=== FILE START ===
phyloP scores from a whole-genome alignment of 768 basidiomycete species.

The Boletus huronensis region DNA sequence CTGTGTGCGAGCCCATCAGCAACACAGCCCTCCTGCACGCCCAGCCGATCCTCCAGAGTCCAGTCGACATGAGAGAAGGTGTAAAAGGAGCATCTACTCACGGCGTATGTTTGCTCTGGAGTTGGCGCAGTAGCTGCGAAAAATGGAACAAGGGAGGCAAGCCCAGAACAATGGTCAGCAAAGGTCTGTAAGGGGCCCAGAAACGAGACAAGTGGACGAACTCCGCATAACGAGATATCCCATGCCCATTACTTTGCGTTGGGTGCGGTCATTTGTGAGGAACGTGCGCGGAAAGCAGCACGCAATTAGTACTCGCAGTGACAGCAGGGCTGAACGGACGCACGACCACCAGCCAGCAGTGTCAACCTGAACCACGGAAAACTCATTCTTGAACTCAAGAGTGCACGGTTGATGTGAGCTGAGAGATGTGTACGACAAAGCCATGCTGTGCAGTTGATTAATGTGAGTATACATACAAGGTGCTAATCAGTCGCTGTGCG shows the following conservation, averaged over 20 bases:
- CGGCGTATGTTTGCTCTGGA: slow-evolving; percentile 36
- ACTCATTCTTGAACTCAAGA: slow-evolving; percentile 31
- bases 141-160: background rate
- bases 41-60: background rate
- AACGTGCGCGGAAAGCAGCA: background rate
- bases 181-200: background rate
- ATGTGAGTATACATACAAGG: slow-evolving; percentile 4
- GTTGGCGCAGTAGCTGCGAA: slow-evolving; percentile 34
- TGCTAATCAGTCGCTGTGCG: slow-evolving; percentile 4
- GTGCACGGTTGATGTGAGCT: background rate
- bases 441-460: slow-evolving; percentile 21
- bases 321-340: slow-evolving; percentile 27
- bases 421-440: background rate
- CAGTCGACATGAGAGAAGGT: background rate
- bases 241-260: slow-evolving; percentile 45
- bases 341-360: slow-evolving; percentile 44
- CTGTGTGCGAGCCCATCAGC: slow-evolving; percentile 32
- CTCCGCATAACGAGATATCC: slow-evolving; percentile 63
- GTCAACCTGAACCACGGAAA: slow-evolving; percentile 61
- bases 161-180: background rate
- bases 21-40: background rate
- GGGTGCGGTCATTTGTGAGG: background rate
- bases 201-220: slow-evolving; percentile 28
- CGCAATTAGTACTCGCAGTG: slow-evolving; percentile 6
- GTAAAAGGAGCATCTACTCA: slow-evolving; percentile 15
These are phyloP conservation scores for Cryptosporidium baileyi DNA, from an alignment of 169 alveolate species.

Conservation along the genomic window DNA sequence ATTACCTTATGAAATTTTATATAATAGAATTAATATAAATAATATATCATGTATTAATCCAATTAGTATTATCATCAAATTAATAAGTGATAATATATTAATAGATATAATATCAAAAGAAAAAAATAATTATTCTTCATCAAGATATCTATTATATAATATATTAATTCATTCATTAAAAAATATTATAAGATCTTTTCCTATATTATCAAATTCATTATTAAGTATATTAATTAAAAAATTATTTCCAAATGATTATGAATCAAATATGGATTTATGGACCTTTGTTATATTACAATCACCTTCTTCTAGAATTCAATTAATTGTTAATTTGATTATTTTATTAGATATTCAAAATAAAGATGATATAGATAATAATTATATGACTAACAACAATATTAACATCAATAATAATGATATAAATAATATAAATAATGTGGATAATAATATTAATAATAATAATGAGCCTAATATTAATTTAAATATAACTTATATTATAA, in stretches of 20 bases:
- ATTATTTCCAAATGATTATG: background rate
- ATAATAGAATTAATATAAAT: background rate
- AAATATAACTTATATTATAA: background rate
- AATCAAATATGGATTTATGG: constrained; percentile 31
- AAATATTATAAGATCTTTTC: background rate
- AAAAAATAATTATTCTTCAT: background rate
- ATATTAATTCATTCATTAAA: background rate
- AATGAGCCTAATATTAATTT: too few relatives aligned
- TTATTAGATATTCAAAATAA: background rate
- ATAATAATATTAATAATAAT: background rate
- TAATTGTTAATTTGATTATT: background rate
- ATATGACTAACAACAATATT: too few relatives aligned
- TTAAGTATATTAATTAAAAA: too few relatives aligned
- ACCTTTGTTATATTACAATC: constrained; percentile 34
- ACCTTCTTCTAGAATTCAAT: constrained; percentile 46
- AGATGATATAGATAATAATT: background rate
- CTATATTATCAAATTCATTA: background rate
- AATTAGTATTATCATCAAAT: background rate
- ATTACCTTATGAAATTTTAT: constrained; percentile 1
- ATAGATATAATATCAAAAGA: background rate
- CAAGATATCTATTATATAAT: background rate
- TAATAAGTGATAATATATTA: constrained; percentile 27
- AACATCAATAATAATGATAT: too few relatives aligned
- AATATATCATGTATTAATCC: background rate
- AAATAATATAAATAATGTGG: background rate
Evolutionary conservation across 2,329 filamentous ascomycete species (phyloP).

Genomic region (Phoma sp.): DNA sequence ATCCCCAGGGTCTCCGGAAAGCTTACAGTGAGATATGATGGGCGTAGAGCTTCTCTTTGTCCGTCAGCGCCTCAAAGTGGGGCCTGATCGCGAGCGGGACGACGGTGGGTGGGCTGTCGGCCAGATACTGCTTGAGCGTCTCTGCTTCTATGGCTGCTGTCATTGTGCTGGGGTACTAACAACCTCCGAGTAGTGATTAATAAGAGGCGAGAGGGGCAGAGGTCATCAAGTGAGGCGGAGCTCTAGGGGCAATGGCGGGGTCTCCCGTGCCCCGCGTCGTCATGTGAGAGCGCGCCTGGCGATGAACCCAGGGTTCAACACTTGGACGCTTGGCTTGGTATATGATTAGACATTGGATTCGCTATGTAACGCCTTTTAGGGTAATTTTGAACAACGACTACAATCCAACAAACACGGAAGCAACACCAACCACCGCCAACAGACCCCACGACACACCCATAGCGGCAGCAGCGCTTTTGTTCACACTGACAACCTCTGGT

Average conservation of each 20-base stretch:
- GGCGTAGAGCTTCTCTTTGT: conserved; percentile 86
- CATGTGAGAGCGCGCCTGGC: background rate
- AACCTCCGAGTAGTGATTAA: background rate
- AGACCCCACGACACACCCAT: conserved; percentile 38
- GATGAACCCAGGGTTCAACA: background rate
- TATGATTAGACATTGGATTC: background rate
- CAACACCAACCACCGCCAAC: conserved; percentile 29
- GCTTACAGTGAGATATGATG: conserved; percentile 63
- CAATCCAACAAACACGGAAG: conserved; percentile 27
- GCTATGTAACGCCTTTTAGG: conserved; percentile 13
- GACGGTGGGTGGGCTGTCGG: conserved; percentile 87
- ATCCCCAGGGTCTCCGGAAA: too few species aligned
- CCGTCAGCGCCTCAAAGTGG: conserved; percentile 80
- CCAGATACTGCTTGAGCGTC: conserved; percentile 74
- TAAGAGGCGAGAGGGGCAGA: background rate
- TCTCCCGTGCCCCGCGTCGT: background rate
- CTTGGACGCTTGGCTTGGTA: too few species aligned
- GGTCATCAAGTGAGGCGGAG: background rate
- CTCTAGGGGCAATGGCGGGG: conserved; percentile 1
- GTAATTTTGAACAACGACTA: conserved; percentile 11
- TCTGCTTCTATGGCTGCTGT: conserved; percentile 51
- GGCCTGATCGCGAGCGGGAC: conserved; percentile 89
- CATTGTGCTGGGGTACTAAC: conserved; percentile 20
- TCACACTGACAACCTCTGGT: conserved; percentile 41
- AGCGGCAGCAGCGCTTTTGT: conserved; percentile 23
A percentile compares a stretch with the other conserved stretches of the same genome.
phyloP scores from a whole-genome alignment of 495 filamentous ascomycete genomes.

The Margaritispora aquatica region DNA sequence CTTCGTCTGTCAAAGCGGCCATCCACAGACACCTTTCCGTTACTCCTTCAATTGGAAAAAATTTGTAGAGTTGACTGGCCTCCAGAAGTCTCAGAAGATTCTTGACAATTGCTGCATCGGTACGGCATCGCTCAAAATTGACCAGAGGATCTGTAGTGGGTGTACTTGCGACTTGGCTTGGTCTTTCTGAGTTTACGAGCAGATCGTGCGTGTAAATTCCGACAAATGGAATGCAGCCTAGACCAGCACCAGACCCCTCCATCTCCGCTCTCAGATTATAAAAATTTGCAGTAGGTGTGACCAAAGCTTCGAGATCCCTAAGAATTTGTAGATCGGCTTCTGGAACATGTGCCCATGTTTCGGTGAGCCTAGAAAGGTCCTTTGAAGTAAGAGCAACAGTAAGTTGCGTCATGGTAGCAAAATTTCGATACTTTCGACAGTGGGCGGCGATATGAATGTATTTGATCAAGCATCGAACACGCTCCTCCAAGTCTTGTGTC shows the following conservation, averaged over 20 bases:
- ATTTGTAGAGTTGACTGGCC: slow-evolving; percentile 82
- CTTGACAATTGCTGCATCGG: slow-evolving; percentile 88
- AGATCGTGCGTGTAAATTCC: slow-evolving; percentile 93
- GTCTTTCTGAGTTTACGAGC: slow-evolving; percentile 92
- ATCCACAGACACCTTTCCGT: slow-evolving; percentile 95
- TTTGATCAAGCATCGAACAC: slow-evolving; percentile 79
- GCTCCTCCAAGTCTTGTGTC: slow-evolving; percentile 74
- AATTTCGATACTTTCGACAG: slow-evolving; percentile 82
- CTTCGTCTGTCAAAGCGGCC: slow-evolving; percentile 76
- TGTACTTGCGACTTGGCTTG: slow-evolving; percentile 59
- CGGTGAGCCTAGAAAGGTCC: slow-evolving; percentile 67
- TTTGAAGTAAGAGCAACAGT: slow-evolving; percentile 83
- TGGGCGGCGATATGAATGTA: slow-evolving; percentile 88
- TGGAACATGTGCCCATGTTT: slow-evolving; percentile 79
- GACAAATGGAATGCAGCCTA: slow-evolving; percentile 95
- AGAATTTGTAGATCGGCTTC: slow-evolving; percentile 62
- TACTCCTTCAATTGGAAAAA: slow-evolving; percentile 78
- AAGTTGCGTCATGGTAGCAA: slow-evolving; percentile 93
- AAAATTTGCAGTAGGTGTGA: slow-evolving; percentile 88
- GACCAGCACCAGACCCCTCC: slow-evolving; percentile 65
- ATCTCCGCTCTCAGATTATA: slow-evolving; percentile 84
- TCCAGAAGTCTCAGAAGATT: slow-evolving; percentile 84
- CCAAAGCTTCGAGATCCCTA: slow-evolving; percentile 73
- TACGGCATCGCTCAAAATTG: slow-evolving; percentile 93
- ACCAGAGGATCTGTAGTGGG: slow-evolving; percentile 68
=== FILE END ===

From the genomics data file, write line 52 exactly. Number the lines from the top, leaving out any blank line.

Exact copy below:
- AACATCAATAATAATGATAT: too few relatives aligned